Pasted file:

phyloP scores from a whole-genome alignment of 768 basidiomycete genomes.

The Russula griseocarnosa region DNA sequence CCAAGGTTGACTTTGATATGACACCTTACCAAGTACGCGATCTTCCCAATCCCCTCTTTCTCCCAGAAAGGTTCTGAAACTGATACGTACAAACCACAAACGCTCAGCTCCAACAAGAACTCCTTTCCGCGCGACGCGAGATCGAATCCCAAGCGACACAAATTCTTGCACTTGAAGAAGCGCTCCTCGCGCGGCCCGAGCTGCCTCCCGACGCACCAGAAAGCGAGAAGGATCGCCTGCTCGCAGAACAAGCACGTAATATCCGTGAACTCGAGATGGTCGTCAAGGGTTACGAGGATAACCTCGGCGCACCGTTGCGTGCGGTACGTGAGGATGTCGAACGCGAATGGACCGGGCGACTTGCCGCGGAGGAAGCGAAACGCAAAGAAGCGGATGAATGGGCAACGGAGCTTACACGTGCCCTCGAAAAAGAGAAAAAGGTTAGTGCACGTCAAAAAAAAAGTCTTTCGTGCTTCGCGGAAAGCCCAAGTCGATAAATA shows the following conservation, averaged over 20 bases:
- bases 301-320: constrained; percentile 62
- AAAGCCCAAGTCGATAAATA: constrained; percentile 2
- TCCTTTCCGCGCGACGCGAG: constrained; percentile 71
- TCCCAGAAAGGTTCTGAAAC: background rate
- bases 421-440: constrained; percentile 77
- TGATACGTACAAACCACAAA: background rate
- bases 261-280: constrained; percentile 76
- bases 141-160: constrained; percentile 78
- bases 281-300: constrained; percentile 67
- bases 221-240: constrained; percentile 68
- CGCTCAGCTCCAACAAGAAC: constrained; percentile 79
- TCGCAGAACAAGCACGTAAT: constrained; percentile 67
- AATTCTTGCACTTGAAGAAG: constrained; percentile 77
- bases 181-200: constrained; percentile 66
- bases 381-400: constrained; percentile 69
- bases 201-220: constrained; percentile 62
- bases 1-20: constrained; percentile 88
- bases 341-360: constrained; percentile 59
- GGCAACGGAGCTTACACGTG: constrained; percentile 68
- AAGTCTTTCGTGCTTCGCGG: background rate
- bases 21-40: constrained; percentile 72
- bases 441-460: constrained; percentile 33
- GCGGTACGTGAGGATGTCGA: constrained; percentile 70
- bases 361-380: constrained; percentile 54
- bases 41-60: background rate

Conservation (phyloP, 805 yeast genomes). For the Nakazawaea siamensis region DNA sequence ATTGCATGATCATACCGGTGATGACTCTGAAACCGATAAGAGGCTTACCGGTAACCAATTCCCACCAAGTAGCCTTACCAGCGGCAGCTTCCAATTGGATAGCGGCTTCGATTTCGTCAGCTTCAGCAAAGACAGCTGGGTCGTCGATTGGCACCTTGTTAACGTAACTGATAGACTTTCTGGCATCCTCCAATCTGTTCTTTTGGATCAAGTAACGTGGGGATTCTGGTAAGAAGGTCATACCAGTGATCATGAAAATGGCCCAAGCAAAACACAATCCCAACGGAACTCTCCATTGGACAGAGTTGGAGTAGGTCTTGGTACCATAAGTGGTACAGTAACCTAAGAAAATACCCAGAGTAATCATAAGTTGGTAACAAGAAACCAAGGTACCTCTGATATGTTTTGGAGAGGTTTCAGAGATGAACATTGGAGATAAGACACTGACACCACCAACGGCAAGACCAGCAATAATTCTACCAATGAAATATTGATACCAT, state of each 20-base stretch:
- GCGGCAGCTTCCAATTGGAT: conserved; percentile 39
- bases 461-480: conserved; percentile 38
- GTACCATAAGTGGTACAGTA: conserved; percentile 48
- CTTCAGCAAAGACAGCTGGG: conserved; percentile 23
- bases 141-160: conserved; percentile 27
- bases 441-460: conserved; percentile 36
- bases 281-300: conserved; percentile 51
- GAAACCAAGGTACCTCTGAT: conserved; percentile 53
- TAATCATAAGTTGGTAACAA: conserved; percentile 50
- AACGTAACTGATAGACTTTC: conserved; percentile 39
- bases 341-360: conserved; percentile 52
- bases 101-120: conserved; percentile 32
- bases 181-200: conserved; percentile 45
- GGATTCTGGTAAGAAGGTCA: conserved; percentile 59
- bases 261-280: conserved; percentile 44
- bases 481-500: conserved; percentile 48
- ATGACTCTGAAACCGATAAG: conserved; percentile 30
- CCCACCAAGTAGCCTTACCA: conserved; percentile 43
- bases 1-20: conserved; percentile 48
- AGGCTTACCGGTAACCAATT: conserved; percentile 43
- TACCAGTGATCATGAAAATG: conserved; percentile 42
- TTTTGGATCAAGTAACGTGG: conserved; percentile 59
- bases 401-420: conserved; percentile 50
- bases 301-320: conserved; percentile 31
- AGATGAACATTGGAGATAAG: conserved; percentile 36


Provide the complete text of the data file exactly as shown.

phyloP scores from a whole-genome alignment of 768 basidiomycete genomes.

The Russula griseocarnosa region DNA sequence CCAAGGTTGACTTTGATATGACACCTTACCAAGTACGCGATCTTCCCAATCCCCTCTTTCTCCCAGAAAGGTTCTGAAACTGATACGTACAAACCACAAACGCTCAGCTCCAACAAGAACTCCTTTCCGCGCGACGCGAGATCGAATCCCAAGCGACACAAATTCTTGCACTTGAAGAAGCGCTCCTCGCGCGGCCCGAGCTGCCTCCCGACGCACCAGAAAGCGAGAAGGATCGCCTGCTCGCAGAACAAGCACGTAATATCCGTGAACTCGAGATGGTCGTCAAGGGTTACGAGGATAACCTCGGCGCACCGTTGCGTGCGGTACGTGAGGATGTCGAACGCGAATGGACCGGGCGACTTGCCGCGGAGGAAGCGAAACGCAAAGAAGCGGATGAATGGGCAACGGAGCTTACACGTGCCCTCGAAAAAGAGAAAAAGGTTAGTGCACGTCAAAAAAAAAGTCTTTCGTGCTTCGCGGAAAGCCCAAGTCGATAAATA shows the following conservation, averaged over 20 bases:
- bases 301-320: constrained; percentile 62
- AAAGCCCAAGTCGATAAATA: constrained; percentile 2
- TCCTTTCCGCGCGACGCGAG: constrained; percentile 71
- TCCCAGAAAGGTTCTGAAAC: background rate
- bases 421-440: constrained; percentile 77
- TGATACGTACAAACCACAAA: background rate
- bases 261-280: constrained; percentile 76
- bases 141-160: constrained; percentile 78
- bases 281-300: constrained; percentile 67
- bases 221-240: constrained; percentile 68
- CGCTCAGCTCCAACAAGAAC: constrained; percentile 79
- TCGCAGAACAAGCACGTAAT: constrained; percentile 67
- AATTCTTGCACTTGAAGAAG: constrained; percentile 77
- bases 181-200: constrained; percentile 66
- bases 381-400: constrained; percentile 69
- bases 201-220: constrained; percentile 62
- bases 1-20: constrained; percentile 88
- bases 341-360: constrained; percentile 59
- GGCAACGGAGCTTACACGTG: constrained; percentile 68
- AAGTCTTTCGTGCTTCGCGG: background rate
- bases 21-40: constrained; percentile 72
- bases 441-460: constrained; percentile 33
- GCGGTACGTGAGGATGTCGA: constrained; percentile 70
- bases 361-380: constrained; percentile 54
- bases 41-60: background rate

Conservation (phyloP, 805 yeast genomes). For the Nakazawaea siamensis region DNA sequence ATTGCATGATCATACCGGTGATGACTCTGAAACCGATAAGAGGCTTACCGGTAACCAATTCCCACCAAGTAGCCTTACCAGCGGCAGCTTCCAATTGGATAGCGGCTTCGATTTCGTCAGCTTCAGCAAAGACAGCTGGGTCGTCGATTGGCACCTTGTTAACGTAACTGATAGACTTTCTGGCATCCTCCAATCTGTTCTTTTGGATCAAGTAACGTGGGGATTCTGGTAAGAAGGTCATACCAGTGATCATGAAAATGGCCCAAGCAAAACACAATCCCAACGGAACTCTCCATTGGACAGAGTTGGAGTAGGTCTTGGTACCATAAGTGGTACAGTAACCTAAGAAAATACCCAGAGTAATCATAAGTTGGTAACAAGAAACCAAGGTACCTCTGATATGTTTTGGAGAGGTTTCAGAGATGAACATTGGAGATAAGACACTGACACCACCAACGGCAAGACCAGCAATAATTCTACCAATGAAATATTGATACCAT, state of each 20-base stretch:
- GCGGCAGCTTCCAATTGGAT: conserved; percentile 39
- bases 461-480: conserved; percentile 38
- GTACCATAAGTGGTACAGTA: conserved; percentile 48
- CTTCAGCAAAGACAGCTGGG: conserved; percentile 23
- bases 141-160: conserved; percentile 27
- bases 441-460: conserved; percentile 36
- bases 281-300: conserved; percentile 51
- GAAACCAAGGTACCTCTGAT: conserved; percentile 53
- TAATCATAAGTTGGTAACAA: conserved; percentile 50
- AACGTAACTGATAGACTTTC: conserved; percentile 39
- bases 341-360: conserved; percentile 52
- bases 101-120: conserved; percentile 32
- bases 181-200: conserved; percentile 45
- GGATTCTGGTAAGAAGGTCA: conserved; percentile 59
- bases 261-280: conserved; percentile 44
- bases 481-500: conserved; percentile 48
- ATGACTCTGAAACCGATAAG: conserved; percentile 30
- CCCACCAAGTAGCCTTACCA: conserved; percentile 43
- bases 1-20: conserved; percentile 48
- AGGCTTACCGGTAACCAATT: conserved; percentile 43
- TACCAGTGATCATGAAAATG: conserved; percentile 42
- TTTTGGATCAAGTAACGTGG: conserved; percentile 59
- bases 401-420: conserved; percentile 50
- bases 301-320: conserved; percentile 31
- AGATGAACATTGGAGATAAG: conserved; percentile 36